This is low-carb revelation led me to the A to Z Study, a study that compared the Atkins diet to what is known as the Ornish diet, a diet extremely similar to veganism. The Atkins diet preaches low carbs while the Ornish diet (veganism with occasional yogurt and cheese) preaches high carbs and low fat. The A to Z study was conducted with the objective of comparing diets with various levels of carbohydrates, and their effects on weight loss, cholesterol levels, and more. This idea to me was really interesting, and I was able to find a YouTube video of the research’s presentation that was much easier to digest than the research paper itself. The A to Z study was a randomized control trial that lasted about three years and was conducted in the United States. The 311 participants, all obese, post menopausal women, were randomly assigned diets (Atkins, vegan/ornish, control) and were expected to follow them for the entirety of the experiment. Although we can rule out reverse causation (due to the laws of time), we should realize that this experiment was not conducted on what would be considered the average person. Does this conclusion still apply to men? To women that are not obese? To women that are not post-menopausal?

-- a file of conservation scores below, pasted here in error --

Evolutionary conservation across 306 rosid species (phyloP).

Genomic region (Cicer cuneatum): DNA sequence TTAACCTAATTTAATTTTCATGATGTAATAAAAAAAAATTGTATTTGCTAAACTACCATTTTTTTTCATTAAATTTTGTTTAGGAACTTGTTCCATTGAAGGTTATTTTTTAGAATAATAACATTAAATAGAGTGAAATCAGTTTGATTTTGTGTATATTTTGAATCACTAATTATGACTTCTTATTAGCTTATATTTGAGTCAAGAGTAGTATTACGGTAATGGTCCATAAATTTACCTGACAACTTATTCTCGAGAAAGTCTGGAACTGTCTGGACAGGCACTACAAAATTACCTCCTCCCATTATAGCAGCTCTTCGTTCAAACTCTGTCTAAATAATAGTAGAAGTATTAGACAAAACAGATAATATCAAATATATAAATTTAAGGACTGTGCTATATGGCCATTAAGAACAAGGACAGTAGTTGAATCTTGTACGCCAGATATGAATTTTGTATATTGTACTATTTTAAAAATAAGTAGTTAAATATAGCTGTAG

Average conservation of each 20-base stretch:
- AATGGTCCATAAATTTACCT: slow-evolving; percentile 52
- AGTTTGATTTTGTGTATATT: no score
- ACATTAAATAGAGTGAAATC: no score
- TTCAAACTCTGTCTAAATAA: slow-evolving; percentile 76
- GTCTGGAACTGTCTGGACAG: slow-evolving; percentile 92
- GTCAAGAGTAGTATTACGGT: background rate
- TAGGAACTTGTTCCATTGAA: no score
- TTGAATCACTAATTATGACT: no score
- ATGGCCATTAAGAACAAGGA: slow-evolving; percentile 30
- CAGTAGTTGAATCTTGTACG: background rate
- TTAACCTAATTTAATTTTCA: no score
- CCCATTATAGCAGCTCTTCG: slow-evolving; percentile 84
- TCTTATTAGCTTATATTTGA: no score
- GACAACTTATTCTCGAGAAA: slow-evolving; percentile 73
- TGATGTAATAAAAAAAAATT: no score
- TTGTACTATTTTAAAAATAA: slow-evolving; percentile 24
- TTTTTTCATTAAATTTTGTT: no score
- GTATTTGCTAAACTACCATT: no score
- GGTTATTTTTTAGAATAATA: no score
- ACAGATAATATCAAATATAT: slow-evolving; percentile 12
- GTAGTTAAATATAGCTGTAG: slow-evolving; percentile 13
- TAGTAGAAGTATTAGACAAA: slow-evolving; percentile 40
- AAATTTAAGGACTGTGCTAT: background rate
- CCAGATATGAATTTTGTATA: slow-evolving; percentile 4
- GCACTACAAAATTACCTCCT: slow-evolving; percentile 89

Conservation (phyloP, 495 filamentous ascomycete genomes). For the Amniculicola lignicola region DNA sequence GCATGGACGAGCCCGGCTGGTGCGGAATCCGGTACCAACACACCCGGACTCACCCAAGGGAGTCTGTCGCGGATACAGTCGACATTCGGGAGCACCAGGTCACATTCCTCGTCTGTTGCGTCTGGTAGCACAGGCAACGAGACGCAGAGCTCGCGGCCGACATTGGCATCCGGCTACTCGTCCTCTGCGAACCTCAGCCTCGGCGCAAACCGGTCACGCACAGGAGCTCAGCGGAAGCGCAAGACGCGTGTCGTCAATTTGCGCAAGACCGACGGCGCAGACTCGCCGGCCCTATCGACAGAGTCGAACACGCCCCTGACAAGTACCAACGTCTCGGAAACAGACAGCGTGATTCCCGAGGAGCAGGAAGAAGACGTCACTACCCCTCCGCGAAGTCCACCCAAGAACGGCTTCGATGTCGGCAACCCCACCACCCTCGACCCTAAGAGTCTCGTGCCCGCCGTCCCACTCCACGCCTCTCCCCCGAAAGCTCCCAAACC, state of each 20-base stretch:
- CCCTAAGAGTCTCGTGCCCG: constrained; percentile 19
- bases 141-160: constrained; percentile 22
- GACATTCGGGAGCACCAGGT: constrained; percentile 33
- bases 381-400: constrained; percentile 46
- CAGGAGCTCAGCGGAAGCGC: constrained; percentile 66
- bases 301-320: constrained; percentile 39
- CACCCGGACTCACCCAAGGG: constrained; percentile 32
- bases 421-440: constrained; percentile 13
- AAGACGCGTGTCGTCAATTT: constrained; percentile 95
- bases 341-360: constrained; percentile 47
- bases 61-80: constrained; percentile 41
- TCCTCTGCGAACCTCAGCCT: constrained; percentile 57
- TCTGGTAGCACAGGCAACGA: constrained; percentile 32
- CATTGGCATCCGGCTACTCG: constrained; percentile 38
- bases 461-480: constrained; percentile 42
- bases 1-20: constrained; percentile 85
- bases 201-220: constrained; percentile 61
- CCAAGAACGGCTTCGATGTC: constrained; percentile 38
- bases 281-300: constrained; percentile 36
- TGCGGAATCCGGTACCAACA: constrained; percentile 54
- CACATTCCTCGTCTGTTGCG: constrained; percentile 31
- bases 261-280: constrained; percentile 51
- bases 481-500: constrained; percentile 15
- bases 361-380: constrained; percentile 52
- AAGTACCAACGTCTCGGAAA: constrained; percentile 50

In a nutshell, the individuals on the Atkins diet lost nearly double the amount of weight than the Ornish diet group, losing an average of 10.4 pounds. On top of that, the Atkins group experienced a decreased blood pressure, triglycerides levels, and an increase in “good” cholesterol, known as HDL. It was deemed that the Atkins diet was more successful than the ornish-vegan look a like. In this situation, the scientists were able to reject the null hypothesis; that a vegan-ornish diet was healthier for weight loss. The alternative hypothesis was that the atkins diet would help participants lose more weight, and this was proved with a high p-value. Although we can never be sure the probability of a false positive in science, we for now, we have convincing evidence that this experiment wasn’t just a fluke. The possibility of third variables could be at large, however. Perhaps some participants strayed from their diet, or others starved themselves or exercised more.